Spain to swelter under ‘final’ heatwave of the summer

The intense heat that Spain has been experiencing this summer so far is due to end on Sunday, August 14th, bringing a welcome respite from scorching temperatures, forecasters say.

row boat in Madrid
Spain will experience final heatwave of the summer before ending on Sunday. Photo: THOMAS COEX / AFP

The swelteringly hot weather will continue over the next few days and will rise to 35C across much of the country between Thursday and Saturday, before finally subsiding on Sunday, according to Spain’s state meteorological agency AEMET.

AEMET spokesperson Rubén del Campo described the next few days as “the final firecracker” of the summer.

“We have endured very high temperatures without a break since the beginning of July,” he continued.  

Del Campo has indicated that the Mediterranean regions and the Balearic Islands on Friday and Saturday will be “especially hot”, possibly reaching 40C, and added that the nights will be hot too, with temperatures over 25C.

Cooler days from Sunday  

On Sunday the intense heat will give way and Spain will experience much cooler weather, according to AEMET predictions.

“As of Sunday we expect a change in the prevailing atmospheric conditions,” explained del Campo, who said that Spain will experience cooler surface air, which will cause a drop in temperatures “in most of the country”.  

Forecasts show that from Sunday there will be a thermal relief and thermometers will even record cooler values ​​than normal for this time of year in the west of the Peninsula.  

Storms have also been predicted following the “sharp drop” in temperatures, which will mostly be seen in the northeast of the country and in the Pyrenees.  

“It is likely that the temperature drop will continue during the first days of next week, with the arrival of successive troughs that will lead to rain,” Del Campo said.   

However, AEMET notes that the temperature drop will take longer to be noted in the southern and eastern parts of the country, as well as in the Balearic Islands, where the mercury will remain higher for longer.

Sea temperatures remain high 

Del Campo has warned that despite the cooling temperatures, the sea will remain much warmer than normal, particularly between the Balearic Islands and the Valencia region.

On August 9th the Puertos del Estado buoy in Valencia reached a record water temperature of 29.7C, one degree more than the previous thermal record, which was recorded in August 2015.

Member comments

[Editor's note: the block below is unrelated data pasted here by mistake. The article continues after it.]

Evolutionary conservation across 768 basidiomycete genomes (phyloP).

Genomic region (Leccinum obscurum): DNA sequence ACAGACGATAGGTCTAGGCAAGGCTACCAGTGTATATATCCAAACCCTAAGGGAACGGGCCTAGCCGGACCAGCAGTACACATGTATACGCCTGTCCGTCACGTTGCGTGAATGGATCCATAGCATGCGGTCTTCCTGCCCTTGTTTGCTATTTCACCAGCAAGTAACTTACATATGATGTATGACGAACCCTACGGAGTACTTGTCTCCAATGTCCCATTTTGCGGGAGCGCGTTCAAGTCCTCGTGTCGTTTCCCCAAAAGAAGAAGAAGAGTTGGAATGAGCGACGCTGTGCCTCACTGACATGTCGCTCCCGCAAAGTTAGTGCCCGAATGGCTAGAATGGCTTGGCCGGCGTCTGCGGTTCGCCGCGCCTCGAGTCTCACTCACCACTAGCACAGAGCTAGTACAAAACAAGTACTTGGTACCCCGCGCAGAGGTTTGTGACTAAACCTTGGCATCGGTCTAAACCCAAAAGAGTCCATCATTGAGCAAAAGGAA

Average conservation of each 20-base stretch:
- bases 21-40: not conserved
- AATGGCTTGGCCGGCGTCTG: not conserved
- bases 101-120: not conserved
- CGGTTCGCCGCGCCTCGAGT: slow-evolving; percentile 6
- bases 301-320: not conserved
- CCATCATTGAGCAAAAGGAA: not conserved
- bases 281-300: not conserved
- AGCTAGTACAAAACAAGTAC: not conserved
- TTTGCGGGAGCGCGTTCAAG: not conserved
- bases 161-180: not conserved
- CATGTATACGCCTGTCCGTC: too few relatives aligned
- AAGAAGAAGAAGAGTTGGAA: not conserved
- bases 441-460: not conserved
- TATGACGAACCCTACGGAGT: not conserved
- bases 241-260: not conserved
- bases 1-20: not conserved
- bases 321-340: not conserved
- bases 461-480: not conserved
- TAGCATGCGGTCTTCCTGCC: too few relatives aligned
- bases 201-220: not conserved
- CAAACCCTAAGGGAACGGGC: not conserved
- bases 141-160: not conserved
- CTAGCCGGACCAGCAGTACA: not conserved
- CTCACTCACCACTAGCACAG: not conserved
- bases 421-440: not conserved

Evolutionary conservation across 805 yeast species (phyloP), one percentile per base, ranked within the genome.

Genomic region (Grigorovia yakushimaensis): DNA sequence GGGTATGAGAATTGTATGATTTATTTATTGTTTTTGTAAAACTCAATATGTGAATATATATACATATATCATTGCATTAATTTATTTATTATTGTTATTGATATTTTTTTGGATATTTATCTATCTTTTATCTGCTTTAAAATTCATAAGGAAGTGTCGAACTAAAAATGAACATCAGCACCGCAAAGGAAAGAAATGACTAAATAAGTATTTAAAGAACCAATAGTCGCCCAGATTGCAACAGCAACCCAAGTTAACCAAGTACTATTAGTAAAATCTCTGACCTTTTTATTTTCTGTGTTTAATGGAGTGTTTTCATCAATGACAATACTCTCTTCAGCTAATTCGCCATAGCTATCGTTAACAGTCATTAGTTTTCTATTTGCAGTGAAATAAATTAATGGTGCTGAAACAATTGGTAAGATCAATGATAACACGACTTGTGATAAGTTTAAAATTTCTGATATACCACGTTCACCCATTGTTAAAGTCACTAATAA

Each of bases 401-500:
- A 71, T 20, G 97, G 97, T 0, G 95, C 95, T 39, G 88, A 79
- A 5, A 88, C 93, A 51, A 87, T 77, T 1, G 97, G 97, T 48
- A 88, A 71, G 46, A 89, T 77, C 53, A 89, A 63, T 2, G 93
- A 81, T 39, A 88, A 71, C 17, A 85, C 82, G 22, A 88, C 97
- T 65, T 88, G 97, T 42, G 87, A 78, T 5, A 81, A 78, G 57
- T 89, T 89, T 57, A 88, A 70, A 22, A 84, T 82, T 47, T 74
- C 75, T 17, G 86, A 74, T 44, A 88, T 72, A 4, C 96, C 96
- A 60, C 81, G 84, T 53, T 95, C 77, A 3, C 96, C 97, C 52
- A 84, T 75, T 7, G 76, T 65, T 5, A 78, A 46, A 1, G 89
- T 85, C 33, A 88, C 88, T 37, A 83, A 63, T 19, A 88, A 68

Log in here to leave a comment.
Become a Member to leave a comment.


Storms lash drought-hit Spain

Spain's weather agency issued weather warnings for large parts of the country Tuesday as several days of torrential rains following a prolonged drought caused minor flooding.

Storms lash drought-hit Spain

The heavy rains have mainly affected the southern provinces of Alicante and Almería which have been hit by several thunderstorms since the weekend.

Torrential rains have also lashed Madrid, where several roads were cut on Monday night due to flooding.

Flooding also temporarily interrupted traffic along stretches of three of the Spanish capital’s 12 metro lines, local officials said.

State weather agency AEMET placed most of northern Spain on alert Tuesday due to the risk of thunderstorms, hail and strong winds.

Most of the eastern region of Valencia, which is home to important tourism resorts such as Benidorm, were also on alert, along with parts of central Spain.

Experts said the torrential rains – which tend to trickle off instead of seeping into the ground – were insufficient to end the deficit in Spain’s water reservoirs.

Spain’s reservoirs, which store rainwater for use in drier months, were at just 47.5 percent of their capacity during the final week of May, down slightly from 47.7 percent during the previous week, according to environment ministry figures.

That is well below the ten-year average of around 68 percent.

Spain has registered the driest start to a year since records began, with less than half the average rainfall during the first four months of 2023, according to AEMET.

The government earlier this month approved measures worth more than two billion euros to alleviate the impact of the prolonged drought, especially on the agricultural sector.

READ ALSO: What is Spain’s ‘sea of plastic’ and does it affect UK food shortages?

Spain is the European Union’s biggest producer of fruit and vegetables, and the world’s biggest exporter of olives.